Rep. Bera: Absolutely. Right, on issues of solving – you know, whether that’s climate change or, you know, in the realm of space. If our goal is to get human travel to Mars and beyond, we’re not going to do this by ourselves. These are things where we’re going to have to be working with the best around the world. And, you know, we’ve seen the remarkable innovations that come out of the – out of the Republic of Korea. And we should have that partnership. And this should be a multilateral type of relationship. Again, you know, climate change doesn’t just affect the United States. It affects all of us. If we want to get to Mars, or if we want to solve, you know, food and water insecurity around the world, it’ll take a global effort.
Mark Lippert: OK. We are out of time. Thanks for that answer. It was fantastic. Music to my ears, at least. Let me just – to get off the stage here, and you’re wanted back in Congress, but I would say this: Now, I know you represent a Northern California district, so – but you have some Southern California roots. So you have some credibility on commenting on Southern California issues. For those who don’t know, there’s a big split in California – Northern California, Southern – I went to college there. I identified as a Northern California, so I’m not allowed to talk about anything in Los Angeles. But you have – you have equities in both.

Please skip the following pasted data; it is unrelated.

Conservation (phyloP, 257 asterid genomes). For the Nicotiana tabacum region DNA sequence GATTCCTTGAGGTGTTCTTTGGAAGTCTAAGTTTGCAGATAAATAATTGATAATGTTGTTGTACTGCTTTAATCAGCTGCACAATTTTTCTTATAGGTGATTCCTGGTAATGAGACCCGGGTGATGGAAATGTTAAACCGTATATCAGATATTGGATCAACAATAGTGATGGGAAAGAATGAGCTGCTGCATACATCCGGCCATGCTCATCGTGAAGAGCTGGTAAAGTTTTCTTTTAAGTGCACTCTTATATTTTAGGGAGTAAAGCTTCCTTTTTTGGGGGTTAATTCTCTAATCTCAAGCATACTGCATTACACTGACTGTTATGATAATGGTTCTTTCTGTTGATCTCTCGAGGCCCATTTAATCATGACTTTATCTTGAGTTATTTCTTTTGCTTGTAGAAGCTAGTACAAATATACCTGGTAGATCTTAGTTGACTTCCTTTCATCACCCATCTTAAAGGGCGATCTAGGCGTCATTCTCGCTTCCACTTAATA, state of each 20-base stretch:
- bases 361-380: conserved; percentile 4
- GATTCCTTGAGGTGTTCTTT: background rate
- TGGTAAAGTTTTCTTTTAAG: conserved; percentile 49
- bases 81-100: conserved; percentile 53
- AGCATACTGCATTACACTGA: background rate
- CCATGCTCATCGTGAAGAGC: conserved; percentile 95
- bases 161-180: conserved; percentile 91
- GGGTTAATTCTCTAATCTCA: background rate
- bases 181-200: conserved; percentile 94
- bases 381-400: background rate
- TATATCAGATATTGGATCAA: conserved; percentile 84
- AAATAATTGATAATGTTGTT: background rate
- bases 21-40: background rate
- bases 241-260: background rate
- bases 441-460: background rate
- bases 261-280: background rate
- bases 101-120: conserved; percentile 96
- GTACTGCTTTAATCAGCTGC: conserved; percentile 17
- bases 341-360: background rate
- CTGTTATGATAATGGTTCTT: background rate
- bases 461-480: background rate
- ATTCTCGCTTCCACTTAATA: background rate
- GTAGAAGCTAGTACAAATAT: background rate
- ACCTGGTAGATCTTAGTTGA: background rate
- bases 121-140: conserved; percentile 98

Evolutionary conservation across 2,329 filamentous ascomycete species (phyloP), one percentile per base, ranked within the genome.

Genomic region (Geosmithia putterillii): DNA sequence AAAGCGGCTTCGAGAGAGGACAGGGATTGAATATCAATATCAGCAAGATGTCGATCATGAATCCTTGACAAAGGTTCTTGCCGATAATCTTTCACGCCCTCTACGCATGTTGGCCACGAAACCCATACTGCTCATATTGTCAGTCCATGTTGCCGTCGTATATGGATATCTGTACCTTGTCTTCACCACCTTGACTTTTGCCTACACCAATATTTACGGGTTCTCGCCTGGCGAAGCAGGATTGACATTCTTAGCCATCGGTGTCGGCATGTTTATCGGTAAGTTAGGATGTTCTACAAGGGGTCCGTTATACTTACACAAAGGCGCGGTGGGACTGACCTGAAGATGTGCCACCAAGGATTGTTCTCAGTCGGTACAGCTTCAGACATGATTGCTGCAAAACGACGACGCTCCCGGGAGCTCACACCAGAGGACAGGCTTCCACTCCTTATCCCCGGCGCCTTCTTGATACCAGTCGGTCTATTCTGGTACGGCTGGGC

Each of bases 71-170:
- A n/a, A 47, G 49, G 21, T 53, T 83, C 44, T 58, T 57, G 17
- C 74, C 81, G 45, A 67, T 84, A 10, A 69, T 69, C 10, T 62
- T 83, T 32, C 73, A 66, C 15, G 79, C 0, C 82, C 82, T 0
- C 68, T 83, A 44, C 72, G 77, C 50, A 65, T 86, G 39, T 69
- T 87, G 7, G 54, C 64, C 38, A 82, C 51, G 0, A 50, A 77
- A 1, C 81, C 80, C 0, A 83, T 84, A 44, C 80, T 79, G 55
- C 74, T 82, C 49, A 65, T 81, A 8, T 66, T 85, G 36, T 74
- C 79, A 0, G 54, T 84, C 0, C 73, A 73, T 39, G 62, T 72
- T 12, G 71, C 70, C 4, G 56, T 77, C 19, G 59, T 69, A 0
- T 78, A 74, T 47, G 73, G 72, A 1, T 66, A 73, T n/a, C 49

Any thoughts on the season that L.A. Dodger pitcher Hyun-jin Ryu is having, before you get off the stage here? (Laughter.)
Rep. Bera: He’s having an amazing season, what nine and one?
Mark Lippert: Unbelievable.
Rep. Bera: And an ERA around one. It is remarkable. I can’t say that when I’m back in the district, but my dad’s first job was as an usher at Dodger – or, actually at the Coliseum when they first moved down from Brooklyn. So I grew up a Dodger fan.
Mark Lippert: Dodger fan. So Dodger, Korea, it’s all coming together for you, exactly.
Rep. Bera: Exactly right, yeah? And that’s how we’re going to find peace, right? Through baseball, through K-pop, through Korean soap operas.
Mark Lippert: That’s very true. Very true. No, big believer in the cultural influence on fomenting peace and security in the world.
And so with that, I just want to thank you for your leadership. Thanks for a great session here today. I won’t say go Dodgers, but I will say, you know, here’s to any and all good things Koreans do in the state of California, and especially in your congressional district. Thanks, again, Congressman. (Applause.)